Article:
A lot of people have read this thinking that it was an exercise in self-loathing or a cry for help of sorts. Nothing could be further from the truth. It was purely an existential question based in the thinking that at the core, humanity hasn't changed that much through the course of our history. New titles, different roles is all. Anyway, thanks for the support everyone, but I'm fine, honest :-)

You know how in that movie, George Bailey finds out just what the world would be like if he'd never existed? The moral of the story is supposed to be how significant your own minor contributions have been to the tapestry of your life, but I was just thinking...

In the grand scheme of things, the unremarkable of us (that is to say, pretty much everyone but a remarkable few) don't really have lasting effects on the world as a whole. Rather, our greatest effects, if we have any at all, are usually on those we care about, those to whom we are closest.

Given this reality, is this idea that we are somehow integral to "the world" in our own small way, really just a egocentric fantasy? How different would the world really be if one of us never existed? Wouldn't it be more honest to say that the tiny part of the world about which we care the most would be different? Isn't it a bit presumptuous to think that every one of us is integral to the balance of society?

Humanity hasn't changed much in the last few thousand years. Sometimes, I wonder if any of us really matter at all.

January 01, 2010 12:58 +0000  |  Family Self Development Self Reflection 2

I noticed a number of people posting on Twitter today with the tag #10yearsago and it got me thinking of my actions over this past decade. I started asking questions like what was life like for me back in 2000? What's changed in the world, and what's changed in me over the course of these ten years? More than anything, my father's voice keeps coming up, telling me how life moves so fast. "Blink", he says, "and you're ten years older", and he's exactly right.

Ten years ago, I was still living with my parents in Langley. I claimed to be an environmentalist, while driving 33km to and from work every day and was dying to get the hell out of this province and into the world. My understanding of who I was, and what I wanted was still quite fragile, but at least I was beginning to comprehend that knowing these things was important.

Since then, I've run away from this place and seen the world -- admittedly only few pieces of it, but more than many people around here bother to see in a lifetime. I've lived in the biggest city in Canada, embraced volunteerism and politics and furthered my understanding of the answers to those two important questions.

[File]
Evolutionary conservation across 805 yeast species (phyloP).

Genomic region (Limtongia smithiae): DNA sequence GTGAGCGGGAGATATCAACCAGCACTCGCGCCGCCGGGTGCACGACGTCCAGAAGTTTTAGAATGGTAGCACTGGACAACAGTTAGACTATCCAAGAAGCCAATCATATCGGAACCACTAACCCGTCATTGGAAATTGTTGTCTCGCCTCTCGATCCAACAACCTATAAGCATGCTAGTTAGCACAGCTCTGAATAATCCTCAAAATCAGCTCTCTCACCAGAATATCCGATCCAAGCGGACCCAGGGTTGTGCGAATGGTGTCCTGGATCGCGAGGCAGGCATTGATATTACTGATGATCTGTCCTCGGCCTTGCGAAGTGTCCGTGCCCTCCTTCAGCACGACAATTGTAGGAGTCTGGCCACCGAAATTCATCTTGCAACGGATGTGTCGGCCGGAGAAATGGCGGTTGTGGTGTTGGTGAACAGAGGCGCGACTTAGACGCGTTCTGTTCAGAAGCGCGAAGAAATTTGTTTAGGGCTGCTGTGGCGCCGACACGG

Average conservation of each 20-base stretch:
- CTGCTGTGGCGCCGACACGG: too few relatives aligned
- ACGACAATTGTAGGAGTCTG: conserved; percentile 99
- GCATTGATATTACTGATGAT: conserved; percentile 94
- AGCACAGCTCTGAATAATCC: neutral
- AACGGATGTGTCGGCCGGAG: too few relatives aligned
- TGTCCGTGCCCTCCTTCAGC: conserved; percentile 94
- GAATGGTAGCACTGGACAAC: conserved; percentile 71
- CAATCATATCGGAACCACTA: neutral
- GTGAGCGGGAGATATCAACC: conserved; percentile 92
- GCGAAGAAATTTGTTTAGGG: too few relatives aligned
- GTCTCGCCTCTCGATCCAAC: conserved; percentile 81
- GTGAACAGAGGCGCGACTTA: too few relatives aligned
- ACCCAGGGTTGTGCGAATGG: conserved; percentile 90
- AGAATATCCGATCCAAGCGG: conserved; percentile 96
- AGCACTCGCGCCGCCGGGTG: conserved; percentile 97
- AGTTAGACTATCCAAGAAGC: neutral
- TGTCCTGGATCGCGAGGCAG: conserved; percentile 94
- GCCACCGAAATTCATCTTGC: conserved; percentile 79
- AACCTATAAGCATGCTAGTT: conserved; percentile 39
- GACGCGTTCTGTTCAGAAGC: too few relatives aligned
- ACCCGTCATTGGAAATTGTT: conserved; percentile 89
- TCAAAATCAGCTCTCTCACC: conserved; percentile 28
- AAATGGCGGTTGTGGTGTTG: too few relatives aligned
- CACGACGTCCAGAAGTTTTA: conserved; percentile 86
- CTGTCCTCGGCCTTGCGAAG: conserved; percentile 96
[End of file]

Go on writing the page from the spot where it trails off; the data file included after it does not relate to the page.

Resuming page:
To be honest, it's hard not to look back on the last ten years of my life and not be pleased with my experiences. I've made a good many mistakes (even made the same ones more than once), but on the whole, I think that I've done good for this world and been true to myself and those I care about. I've learnt more about who I am and what I want than I thought possible, and have no doubt that there's still a great deal more to take in. If my next ten years are as rich as the last, I will be a lucky man.

My concern however is rooted in my father's voice. Indeed, this time has passed quite quickly: I remember having lunch with my father days after 9/11 like it was yesterday, and some days it feels like I'd only recently abandoned Vancouver for a bigger, better life in Toronto... How did I do all of that in just ten years? How much time is left?

There is a life that I want out there, a person I want to be -- is there time remaining to become that man, to build the life I want? Is it folly to try to do both at the same time, or even to convince myself that that life can be achieved? And what if the needs of the various parts of that life are in conflict? When 2020 rings in, and I am 40 years old, will I be able to look back on these next ten years as favourably as those that just passed?

It's a hell of a thing to ask so much of a mere passage of time, but this is who I want to be and what I want out of this life. It may not happen. It may all go sideways. But the path will be mine.

February 10, 2009 21:58 +0000  |  Family Self Reflection 25

My mother sent me this personality test today asking me to use it to learn more about myself. Based loosly on the Myers-Briggs test, it was pretty short so I did it as a break from my day. As it turns out, I did a similar test years ago where I scored INFJ, but this time through though I scored differently:

INTJ
Introverted (I) 75%Extraverted (E) 25%
Intuitive (N) 64%Sensing (S) 36%
Thinking (T) 65%Feeling (F) 35%
Judging (J) 59%Perceiving (P) 41%

Looks like I've gotten colder with age :-)